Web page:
It’s a standard medical practice to diagnose cancer by stage, meaning the level of severity the disease has reached at the time of diagnosis. At this time, not enough is known about peritoneal mesothelioma for doctors to have established official stages.

However, leading experts divide the disease into categories to help them identify how far it has spread.

By classifying peritoneal mesothelioma as advanced vs. localized (contained to the original tumor location), doctors know which treatments will be most effective for each patient.

Treatment Options

All patients should be aware that there are treatments no matter how late your condition has been diagnosed. Treatment technologies have come a long way in the past 15 years, with minimally-invasive surgical techniques and new chemotherapy and radiation therapy approaches.

To get the best possible treatments, it’s important to have:

  • Proper diagnosis from an experienced pathologist
  • A multidisciplinary team of treatment specialists
  • Surgeons willing to perform aggressive procedures as needed

One of the most important treatments a patient can undergo is cytoreduction surgery, in which surgeons remove peritoneal tumors either completely or partially. The rate of metastasis (cancer spreading) determines whether surgeons can fully remove the tumors or not.

Surgery is almost also accompanied by radiation therapy and/or chemotherapy, which are anti-cancer treatments that kill remaining cancer cells left over after surgery to prevent recurrence (when then cancer comes back).

One treatment approach producing impressive survival rates in patients is cytoreductive surgery accompanied by HIPEC — heated chemotherapy administered directly into the abdomen during surgery.

The HIPEC approach is more effective compared to conventional chemotherapy, which is after surgery and through the bloodstream.

Seeing a Specialist

Patients are encouraged to seek treatment from a specialist. With decades of experience researching and treating peritoneal mesothelioma, specialists are a patient’s best shot at survival.

Specialists understand the complexities of this rare cancer and are the ones who design the most effective treatment plans for each unique case.

It’s important to know that because of how complex the disease is, treatment requires a full team of specialists each with their own role to play. Specialized pathologists (doctors who study diseased cells) need to correctly identify the cancer type.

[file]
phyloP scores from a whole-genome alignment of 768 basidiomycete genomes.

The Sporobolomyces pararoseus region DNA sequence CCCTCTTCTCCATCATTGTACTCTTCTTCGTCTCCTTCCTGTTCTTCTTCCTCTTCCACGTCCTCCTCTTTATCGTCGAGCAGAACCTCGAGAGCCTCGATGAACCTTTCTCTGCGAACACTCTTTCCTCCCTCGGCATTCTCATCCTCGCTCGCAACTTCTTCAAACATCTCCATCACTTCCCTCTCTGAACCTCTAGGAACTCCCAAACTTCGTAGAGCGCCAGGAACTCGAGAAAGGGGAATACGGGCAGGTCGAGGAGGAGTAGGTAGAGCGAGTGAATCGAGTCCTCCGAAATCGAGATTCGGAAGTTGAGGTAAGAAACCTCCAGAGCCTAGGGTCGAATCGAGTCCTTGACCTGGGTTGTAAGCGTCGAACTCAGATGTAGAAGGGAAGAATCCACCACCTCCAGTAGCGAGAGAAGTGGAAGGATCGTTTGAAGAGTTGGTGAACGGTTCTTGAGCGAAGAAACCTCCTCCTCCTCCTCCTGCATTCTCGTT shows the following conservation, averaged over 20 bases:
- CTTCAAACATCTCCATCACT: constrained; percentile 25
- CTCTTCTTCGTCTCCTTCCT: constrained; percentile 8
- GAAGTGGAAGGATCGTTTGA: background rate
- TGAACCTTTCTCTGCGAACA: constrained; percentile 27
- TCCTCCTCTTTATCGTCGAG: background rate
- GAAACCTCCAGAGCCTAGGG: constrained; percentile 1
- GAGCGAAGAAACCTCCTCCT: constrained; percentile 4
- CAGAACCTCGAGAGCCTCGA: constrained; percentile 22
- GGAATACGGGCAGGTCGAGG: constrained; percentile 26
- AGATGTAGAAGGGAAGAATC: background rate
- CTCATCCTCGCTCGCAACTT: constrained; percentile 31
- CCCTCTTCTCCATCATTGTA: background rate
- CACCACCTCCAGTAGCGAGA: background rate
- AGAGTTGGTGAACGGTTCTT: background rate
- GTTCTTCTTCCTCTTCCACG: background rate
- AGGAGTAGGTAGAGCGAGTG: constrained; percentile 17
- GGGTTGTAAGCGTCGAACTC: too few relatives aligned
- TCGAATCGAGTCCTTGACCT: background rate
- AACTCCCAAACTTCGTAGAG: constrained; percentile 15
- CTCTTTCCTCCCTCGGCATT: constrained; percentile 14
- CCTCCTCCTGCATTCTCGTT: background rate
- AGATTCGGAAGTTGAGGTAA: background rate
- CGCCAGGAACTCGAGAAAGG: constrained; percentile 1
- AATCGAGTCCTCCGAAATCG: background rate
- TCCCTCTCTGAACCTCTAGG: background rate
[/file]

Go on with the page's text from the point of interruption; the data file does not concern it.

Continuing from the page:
Oncological surgeons perform highly technical surgeries. Medical and radiation oncologists administer the correct forms of chemotherapy and radiation to help control and stop peritoneal tumors from spreading.

Here are some of the top mesothelioma specialists in the country:

  • Dr. Paul Sugarbaker: Gastrointestinal Surgical Oncologist, Washington Cancer Institute, Washington DC
  • Dr. James Pingpank: Gastrointestinal Surgical Oncologist, UPMC Hillman Cancer Center, Pittsburgh PA
  • Dr. Hedy Lee Kindler: Medical Oncologist, University of Chicago Cancer Center, Chicago IL

Mesothelioma can only be properly diagnosed and treated by specialists. If you’ve been diagnosed by your doctor or a general oncologist, then it’s vital to seek the second opinion of a specialist.

Most doctors rarely encounter a case of mesothelioma in their careers and don’t have the expertise to treat it effectively.

Because it’s so rare, this disease has a high misdiagnosis rate, which can jeopardize a patient’s health. By seeing a mesothelioma specialist for a second opinion on your diagnosis, you can receive life-saving treatments sooner.

Compensation for Mesothelioma Victims

Treatments are available at cancer centers across the country, all of them accepting major forms of health insurance.

However, health insurance is not always enough to cover the staggering costs of treatments. Additionally, patients often need to travel great distances to undergo treatment at mesothelioma cancer centers.

The financial burden of cancer is devastating to most patients and their families. Claiming legal compensation can cover things like your treatment costs, travel and accommodation expenses, and other damages due to your diagnosis, including lost wages.

Additionally, if you’re a veteran, you may also be eligible for medical benefits through the VA if you can prove that your asbestos exposure during your time as an active duty military member contributed to your mesothelioma diagnosis.

For more information on compensation for your mesothelioma diagnosis, contact us today at (888) 360-4215.

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Author:Stephanie Kidd
Stephanie Kidd

Stephanie Kidd is the Editor-in-Chief of the Mesothelioma Justice Network and works tirelessly as a dedicated advocate for the vulnerable and underrepresented. Stephanie worked as a copywriter for an agency whose focus was communicating safety procedures on construction work sites. With her extensive background in victim advocacy and a dedication to seeing justice done, Stephanie works hard to ensure that all online content is reliable, truthful, and helpful.

Last modified: July 3, 2019

View 3 Sources
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  2. Medscape General Medicine, “Peritoneal Mesothelioma: A Review” Retrieved from: https://www.ncbi.nlm.nih.gov/pmc/articles/PMC1994863/. Accessed on December 30, 2017.
  3. Respiratory Medicine CME, “Peritoneal mesothelioma—a case report” Retrieved from: http://www.sciencedirect.com/science/article/pii/S1755001708000961. Accessed on December 30, 2017.